The turmoil this week on Wall Street is a stark reminder that trust is the glue that holds together our society. Credit markets didn’t just dry up by themselves – banks first had to stop trusting each other. And they did so for good reason – banks were trying to hide their losses from bad loans. And millions of bad loans didn’t just fall out of the sky – consumers who trusted banks to offer them a loan they could afford were misled. Now there isn’t even enough trust in the system for people to trust politicians to fix the mess.
For me, this trust issue extends to America’s role in the world. How much do we trust our government to transform situations that breed terrorism? Though I respect the efforts of soldiers who try their best to intervene in Iraq and Afghanistan, I have never trusted men with guns to transform a society. The world looks very different when you’re holding the gun. Many solutions of the sort needed to battle the poverty and injustice that erupts into strife around the globe require an insider’s perspective. Luckily, GlobalGiving has found some of those insiders and helped them reach out directly to individuals, like you.
Recently, I had the rare privilege of meeting Sakena Yacoobi. She is an Afghan doctor who founded half-a-dozen programs to empower the poor, especially women, in Afghanistan. Since 2002, she’s raised $125,000 through mom&pop philanthrophists and has put 350,000 girls into schools with that money, among other things.
In our meeting, Sakena spoke about the Taliban.
“The Taliban are not Muslims. There is nothing in the Koran to justify their rules,” she said. As a devout Muslim (fasting for Ramadan this month), Sakena was the first I’d heard say this but I suspect many other Muslims share her opinion. She didn’t hold her tongue about America either. “If you want democracy for us,” she said, “then you should want education. But you don’t want to spend money for it.”
She’s right. She is keeping an Afghan girl in school for few dollars a month, while our government can barely maintain order in Afghanistan spending $2.3 billion a month. (that is $2,300,000,000 a month!)
Starting in October of 2008, Yacoobi is getting some help. Several families of 9-11 victims have banded together and started a fund, the “Safer, More Compassionate World Fund.” This fund matches donations to many of the projects that work in terrorism hot spots to transform the conditions that are enabling extremists like Al Qaeda to attract new recruits.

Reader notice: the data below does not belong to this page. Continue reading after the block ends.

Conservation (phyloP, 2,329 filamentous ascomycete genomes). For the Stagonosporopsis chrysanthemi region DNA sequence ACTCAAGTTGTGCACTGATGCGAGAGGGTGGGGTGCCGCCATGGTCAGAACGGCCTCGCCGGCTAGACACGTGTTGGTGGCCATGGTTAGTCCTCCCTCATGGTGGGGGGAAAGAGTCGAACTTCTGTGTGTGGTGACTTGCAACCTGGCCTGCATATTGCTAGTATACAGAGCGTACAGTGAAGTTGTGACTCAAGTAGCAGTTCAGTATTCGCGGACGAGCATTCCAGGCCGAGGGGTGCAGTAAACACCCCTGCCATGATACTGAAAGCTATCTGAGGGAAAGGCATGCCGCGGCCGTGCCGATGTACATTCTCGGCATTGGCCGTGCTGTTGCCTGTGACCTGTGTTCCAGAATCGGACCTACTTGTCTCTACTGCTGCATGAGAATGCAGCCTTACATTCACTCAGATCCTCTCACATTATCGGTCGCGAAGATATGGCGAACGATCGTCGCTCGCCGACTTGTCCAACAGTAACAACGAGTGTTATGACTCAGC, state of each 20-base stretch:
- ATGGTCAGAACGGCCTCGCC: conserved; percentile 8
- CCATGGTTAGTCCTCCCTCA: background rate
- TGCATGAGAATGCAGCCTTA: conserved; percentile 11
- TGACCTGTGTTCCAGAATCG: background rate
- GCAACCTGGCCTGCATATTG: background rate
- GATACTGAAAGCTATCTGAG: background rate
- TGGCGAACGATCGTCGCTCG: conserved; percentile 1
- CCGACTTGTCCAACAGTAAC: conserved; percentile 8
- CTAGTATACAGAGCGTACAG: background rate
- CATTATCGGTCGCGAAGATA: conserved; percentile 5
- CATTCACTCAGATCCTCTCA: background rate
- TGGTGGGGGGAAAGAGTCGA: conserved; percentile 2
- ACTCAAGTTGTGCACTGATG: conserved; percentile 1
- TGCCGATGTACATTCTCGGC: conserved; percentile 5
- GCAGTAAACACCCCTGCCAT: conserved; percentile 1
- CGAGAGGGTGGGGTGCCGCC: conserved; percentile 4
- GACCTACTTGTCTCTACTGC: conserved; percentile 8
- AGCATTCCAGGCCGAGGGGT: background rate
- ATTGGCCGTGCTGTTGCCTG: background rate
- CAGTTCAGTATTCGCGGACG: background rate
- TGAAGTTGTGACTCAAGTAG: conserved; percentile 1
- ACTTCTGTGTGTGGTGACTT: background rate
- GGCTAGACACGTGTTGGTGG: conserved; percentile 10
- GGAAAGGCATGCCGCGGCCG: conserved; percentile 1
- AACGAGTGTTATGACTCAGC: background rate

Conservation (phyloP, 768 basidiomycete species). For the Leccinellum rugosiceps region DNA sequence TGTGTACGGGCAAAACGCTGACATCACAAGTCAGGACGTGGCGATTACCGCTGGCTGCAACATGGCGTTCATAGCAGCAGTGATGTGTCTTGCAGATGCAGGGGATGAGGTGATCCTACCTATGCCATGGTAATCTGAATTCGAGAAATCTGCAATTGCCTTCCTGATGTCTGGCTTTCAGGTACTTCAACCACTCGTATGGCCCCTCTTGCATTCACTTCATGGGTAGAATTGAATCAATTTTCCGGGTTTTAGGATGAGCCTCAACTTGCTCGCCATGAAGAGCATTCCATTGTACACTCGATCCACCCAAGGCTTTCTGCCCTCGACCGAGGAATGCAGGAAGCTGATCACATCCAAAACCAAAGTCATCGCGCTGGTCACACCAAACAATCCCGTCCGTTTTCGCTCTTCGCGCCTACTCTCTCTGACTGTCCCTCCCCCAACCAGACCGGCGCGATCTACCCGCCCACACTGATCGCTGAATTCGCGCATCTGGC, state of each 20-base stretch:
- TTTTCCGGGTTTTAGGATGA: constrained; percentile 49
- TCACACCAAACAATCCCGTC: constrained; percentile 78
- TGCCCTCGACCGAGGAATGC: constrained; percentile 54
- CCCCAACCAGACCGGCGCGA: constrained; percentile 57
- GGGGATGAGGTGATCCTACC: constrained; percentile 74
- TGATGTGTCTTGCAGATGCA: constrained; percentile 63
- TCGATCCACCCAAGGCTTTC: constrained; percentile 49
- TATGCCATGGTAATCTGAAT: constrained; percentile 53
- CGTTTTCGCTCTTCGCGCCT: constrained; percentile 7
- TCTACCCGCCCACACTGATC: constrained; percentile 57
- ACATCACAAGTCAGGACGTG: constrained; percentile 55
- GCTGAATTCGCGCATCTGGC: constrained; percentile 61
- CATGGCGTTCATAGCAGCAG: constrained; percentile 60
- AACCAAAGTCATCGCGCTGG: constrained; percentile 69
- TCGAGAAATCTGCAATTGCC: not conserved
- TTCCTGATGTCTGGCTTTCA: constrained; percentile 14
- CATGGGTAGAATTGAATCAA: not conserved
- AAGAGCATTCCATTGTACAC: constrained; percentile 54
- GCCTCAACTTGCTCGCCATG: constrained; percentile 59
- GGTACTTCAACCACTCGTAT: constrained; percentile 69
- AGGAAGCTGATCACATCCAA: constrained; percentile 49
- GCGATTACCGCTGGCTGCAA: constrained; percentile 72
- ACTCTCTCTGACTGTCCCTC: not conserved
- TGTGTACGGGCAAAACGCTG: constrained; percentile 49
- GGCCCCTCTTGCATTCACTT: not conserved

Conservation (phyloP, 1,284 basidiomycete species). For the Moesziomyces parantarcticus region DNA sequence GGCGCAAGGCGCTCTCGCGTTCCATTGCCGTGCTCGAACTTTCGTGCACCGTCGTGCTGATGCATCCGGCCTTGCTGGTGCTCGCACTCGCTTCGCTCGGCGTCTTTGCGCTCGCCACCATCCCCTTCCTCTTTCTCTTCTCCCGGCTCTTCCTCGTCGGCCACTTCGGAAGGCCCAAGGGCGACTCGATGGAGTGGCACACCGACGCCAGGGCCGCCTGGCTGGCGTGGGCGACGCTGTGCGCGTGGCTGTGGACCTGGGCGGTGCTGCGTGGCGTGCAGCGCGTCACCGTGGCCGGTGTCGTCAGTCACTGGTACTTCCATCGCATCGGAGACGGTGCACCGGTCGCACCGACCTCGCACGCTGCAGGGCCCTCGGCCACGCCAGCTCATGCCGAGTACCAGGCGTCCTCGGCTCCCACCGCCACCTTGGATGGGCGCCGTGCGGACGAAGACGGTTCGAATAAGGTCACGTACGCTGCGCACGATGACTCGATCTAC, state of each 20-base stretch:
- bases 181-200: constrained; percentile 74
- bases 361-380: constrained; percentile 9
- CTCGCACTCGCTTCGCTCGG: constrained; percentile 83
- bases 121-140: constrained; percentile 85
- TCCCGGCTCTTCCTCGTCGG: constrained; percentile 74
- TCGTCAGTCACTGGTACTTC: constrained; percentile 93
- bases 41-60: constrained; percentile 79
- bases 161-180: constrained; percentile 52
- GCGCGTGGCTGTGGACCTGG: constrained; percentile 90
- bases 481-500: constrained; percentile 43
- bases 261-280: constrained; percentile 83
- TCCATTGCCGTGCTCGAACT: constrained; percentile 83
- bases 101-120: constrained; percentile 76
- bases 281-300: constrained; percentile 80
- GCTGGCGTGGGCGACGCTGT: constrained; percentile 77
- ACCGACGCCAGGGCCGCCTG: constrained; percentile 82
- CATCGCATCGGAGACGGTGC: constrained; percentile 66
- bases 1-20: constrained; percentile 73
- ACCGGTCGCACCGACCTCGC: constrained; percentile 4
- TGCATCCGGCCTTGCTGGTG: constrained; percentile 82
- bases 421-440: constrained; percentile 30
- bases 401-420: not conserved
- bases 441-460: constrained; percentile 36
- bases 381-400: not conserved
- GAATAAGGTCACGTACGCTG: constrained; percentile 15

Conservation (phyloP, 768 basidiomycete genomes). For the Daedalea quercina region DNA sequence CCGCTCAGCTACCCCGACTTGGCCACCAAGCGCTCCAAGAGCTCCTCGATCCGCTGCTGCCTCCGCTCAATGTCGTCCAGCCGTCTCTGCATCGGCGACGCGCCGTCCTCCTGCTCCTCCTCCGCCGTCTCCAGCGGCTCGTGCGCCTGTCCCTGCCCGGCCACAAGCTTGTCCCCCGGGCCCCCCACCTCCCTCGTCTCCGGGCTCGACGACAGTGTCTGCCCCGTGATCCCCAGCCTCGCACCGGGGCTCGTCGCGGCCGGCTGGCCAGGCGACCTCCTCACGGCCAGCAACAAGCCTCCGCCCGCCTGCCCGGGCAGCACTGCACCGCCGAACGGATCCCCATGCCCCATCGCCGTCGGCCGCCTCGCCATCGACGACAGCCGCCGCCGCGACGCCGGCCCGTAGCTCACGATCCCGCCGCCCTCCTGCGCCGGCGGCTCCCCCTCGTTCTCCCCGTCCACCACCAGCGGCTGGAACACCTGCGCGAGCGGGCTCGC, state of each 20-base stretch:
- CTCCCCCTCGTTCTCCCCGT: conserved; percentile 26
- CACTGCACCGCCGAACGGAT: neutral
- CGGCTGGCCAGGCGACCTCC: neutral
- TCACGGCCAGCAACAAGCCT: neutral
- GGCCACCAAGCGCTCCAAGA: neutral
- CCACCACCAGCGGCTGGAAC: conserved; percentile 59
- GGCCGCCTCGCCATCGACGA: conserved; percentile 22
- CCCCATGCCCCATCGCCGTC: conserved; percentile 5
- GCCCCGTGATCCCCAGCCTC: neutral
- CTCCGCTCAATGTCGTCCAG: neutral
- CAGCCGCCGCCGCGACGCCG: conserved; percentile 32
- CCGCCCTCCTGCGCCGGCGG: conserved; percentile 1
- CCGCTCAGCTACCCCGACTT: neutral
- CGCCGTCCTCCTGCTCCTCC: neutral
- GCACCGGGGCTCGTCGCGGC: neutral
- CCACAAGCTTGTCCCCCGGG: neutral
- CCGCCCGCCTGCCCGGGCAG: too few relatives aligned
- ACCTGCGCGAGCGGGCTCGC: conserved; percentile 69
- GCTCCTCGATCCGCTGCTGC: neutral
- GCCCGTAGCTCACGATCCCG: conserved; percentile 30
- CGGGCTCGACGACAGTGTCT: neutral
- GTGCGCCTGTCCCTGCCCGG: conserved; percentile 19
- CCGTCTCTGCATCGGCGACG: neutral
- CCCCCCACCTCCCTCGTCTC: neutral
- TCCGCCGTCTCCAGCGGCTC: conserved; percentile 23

Terrorists are not irrational homicidal maniacs. They are real people who find themselves in the worst places on earth, choosing between several bad options. Sakena herself said, “I see the people in the villages. To buy one bag of flour now costs them more than a month’s salary, and that only lasts two-weeks for a family of five. Then the Taliban comes in one day and flashes $100 or $200 dollars in front of them. You see what happens.”
According to Yacoobi, only two of every one-hundred Taliban fighters in Afghanistan are Afghanis. The other 98 are from Sudan, Chechnya, Pakistan, Iraq, and elsewhere – hired hands from desperate lands. Many now are former “Al Qaeda in Iraq,” meaning that our “surge” didn’t end a war, it simply moved the battlefield.
The 9-11 families that started this Safer, More Compassionate World Fund offer a brighter vision: Our pennies pool into opportunities, which create alternatives, which mean fewer people working for Al Qaeda to support their families. Feeding opportunity to the poor is one more way to starve the well-funded extremists of support. And it will work regardless of whether the next battlefield lies in Iraq, Afghanistan, or beyond.
However, like a credit market, the Fund is placing a lot of trust on individuals to meet them half way and donate to these projects. Sharing prosperity is the means to a Safer World – and we all have to give much, more more now than we have in the past if that trust is going to eventually lead to greater peace.